Andrew Lock | .NET Escapades

Andrew Lock

in ASP.NET Core Dependency Injection Configuration ~ 8 min read.

Built in options for running async tasks
Running async tasks on app startup in ASP.NET Core - Part 1

Sometimes you need to perform one-off initialisation logic before your app starts up properly. For example, you might want to validate your configuration is correct, populate a cache, or run database migrations. In this post, I look at the options available and show some simple methods and extension points that I think solve the problem well.

I start by describing the built-in solution to running synchronous tasks with IStartupFilter. I then walk through the various options for running asynchrnous tasks. You could (but possibly shouldn't) use IStartupFilter or IApplicationLifetime events to run asynchronous tasks. You could use the IHostedService interface to run one-off tasks without blocking app startup. However the only real solution is to run the tasks manually in program.cs. In my next post I'll show a suggested proposal that makes this process a little easier.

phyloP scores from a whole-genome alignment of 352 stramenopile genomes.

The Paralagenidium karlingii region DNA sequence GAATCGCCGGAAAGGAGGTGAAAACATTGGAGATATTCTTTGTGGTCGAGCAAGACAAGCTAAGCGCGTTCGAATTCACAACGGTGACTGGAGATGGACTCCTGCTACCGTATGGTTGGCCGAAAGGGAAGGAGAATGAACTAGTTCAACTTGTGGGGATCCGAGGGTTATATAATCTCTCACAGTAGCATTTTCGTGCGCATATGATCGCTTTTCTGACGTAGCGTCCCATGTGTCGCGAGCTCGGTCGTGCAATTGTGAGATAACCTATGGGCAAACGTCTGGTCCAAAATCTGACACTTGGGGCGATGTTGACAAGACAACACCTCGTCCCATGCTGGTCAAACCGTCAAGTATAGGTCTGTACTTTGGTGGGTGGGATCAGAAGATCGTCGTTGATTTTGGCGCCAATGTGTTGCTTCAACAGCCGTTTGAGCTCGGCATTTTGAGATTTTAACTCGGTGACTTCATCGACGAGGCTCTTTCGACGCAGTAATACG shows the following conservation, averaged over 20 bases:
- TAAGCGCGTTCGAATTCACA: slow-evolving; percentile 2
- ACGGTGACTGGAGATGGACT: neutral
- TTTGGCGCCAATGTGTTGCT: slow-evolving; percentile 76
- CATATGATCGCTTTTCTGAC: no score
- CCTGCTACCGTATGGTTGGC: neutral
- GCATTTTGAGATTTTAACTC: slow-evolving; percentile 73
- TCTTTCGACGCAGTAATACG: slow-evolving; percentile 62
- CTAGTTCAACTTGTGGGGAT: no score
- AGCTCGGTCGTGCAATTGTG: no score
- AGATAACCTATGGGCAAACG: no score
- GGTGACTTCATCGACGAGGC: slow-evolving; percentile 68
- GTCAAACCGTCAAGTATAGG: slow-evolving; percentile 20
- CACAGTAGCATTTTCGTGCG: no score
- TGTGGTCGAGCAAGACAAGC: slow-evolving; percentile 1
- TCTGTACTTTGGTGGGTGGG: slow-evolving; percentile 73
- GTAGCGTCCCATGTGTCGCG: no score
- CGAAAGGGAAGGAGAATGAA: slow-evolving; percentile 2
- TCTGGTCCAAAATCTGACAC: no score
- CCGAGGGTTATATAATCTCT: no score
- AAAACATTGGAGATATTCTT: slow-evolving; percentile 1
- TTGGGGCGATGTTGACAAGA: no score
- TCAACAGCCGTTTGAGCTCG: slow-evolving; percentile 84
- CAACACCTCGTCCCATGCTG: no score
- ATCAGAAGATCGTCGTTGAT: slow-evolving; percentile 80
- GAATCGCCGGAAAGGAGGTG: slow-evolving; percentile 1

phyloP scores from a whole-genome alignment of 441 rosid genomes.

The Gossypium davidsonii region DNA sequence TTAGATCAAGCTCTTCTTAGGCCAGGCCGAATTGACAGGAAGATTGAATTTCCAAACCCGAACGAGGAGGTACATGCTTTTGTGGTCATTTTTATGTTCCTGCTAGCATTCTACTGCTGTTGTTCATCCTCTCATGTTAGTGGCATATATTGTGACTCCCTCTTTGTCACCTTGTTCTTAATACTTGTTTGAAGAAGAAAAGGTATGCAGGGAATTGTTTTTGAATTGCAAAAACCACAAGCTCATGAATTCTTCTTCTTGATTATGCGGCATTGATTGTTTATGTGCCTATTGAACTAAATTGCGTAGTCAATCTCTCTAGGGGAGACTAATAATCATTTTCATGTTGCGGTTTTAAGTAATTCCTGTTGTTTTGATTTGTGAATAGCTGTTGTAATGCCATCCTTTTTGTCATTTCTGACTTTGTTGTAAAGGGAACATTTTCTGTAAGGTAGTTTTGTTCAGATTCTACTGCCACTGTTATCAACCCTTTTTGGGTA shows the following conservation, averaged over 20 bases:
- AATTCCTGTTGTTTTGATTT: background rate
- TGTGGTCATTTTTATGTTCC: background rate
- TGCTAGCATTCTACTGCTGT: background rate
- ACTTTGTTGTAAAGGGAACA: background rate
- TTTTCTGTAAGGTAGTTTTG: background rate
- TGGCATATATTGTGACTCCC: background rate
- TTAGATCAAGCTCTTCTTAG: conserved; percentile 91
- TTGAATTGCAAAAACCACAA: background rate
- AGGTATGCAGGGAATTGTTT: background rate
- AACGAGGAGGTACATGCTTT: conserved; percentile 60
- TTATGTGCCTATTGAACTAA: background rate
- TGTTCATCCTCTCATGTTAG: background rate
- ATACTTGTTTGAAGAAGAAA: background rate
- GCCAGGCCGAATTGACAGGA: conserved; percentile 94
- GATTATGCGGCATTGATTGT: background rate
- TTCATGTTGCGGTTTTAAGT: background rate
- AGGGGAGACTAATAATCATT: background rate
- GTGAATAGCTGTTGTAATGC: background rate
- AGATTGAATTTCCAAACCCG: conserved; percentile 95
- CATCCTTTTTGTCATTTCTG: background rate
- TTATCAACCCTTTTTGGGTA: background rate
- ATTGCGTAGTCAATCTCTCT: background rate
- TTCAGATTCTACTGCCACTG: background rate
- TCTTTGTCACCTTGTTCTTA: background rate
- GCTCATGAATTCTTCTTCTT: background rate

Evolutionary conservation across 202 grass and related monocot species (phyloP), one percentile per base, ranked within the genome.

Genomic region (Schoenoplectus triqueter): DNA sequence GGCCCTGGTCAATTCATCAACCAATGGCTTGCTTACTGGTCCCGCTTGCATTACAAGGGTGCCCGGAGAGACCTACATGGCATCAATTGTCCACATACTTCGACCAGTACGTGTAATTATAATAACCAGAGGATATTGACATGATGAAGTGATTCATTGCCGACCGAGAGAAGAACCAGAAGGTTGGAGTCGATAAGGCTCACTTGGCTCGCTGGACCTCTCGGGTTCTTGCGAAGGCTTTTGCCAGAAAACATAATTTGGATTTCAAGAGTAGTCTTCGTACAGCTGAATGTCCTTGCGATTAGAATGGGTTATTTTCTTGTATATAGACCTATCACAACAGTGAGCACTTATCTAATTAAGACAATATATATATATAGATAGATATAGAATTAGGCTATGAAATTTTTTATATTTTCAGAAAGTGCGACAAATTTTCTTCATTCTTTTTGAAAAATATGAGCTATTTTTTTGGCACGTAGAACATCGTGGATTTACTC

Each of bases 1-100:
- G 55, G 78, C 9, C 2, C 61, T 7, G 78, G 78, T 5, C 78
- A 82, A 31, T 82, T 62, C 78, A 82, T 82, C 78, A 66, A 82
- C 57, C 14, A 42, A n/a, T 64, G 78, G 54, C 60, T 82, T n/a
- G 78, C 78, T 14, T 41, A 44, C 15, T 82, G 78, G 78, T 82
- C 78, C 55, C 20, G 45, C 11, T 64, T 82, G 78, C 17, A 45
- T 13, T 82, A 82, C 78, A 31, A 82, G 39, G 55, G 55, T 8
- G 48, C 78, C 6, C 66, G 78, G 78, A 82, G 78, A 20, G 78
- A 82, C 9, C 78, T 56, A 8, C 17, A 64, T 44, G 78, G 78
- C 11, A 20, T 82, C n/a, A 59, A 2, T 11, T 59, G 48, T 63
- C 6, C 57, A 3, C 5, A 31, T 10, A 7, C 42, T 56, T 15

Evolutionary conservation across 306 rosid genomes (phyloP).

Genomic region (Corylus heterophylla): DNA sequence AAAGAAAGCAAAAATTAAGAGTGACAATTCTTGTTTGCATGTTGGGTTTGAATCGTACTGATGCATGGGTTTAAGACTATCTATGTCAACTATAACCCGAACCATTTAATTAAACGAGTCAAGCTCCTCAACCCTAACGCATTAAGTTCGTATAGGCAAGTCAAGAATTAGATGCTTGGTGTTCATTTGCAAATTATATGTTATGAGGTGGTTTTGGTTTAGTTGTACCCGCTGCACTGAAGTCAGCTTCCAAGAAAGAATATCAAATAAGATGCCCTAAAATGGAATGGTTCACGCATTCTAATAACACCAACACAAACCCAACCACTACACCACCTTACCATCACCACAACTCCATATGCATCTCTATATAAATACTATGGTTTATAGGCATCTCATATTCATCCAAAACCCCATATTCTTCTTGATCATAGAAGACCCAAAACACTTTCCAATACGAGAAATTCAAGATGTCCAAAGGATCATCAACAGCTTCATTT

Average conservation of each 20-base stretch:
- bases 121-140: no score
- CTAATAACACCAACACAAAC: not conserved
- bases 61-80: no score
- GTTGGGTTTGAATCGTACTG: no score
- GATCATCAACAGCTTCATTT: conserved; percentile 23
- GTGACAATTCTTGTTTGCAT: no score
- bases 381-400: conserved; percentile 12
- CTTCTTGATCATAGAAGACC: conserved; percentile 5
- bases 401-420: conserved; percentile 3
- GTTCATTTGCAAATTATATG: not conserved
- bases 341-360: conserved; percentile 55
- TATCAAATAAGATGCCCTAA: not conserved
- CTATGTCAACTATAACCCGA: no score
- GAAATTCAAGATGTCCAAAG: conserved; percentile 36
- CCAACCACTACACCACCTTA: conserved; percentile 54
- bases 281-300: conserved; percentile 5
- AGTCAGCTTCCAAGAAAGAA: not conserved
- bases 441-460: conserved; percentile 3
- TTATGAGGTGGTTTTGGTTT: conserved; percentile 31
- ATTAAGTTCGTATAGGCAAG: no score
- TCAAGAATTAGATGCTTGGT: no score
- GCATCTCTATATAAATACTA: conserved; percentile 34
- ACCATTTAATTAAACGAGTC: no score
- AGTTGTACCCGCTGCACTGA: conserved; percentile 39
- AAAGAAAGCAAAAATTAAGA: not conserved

Why do we need to run tasks on app startup?

It's very common to need to run various sorts of initialisation code before an app is able to start up and begin serving requests. In an ASP.NET Core app there are clearly lots of things that need to happen, for example:

  • Determining the current hosting environment
  • Loading of configuration from appsettings.json and environment variables
  • Configuration of the dependency injection container
  • Building of the dependency injection container
  • Configuration of the middleware pipeline

All of these steps need to occur to bootstrap the application. However there are often one-off tasks you want to perform before the WebHost is run and starts listening for requests. For example: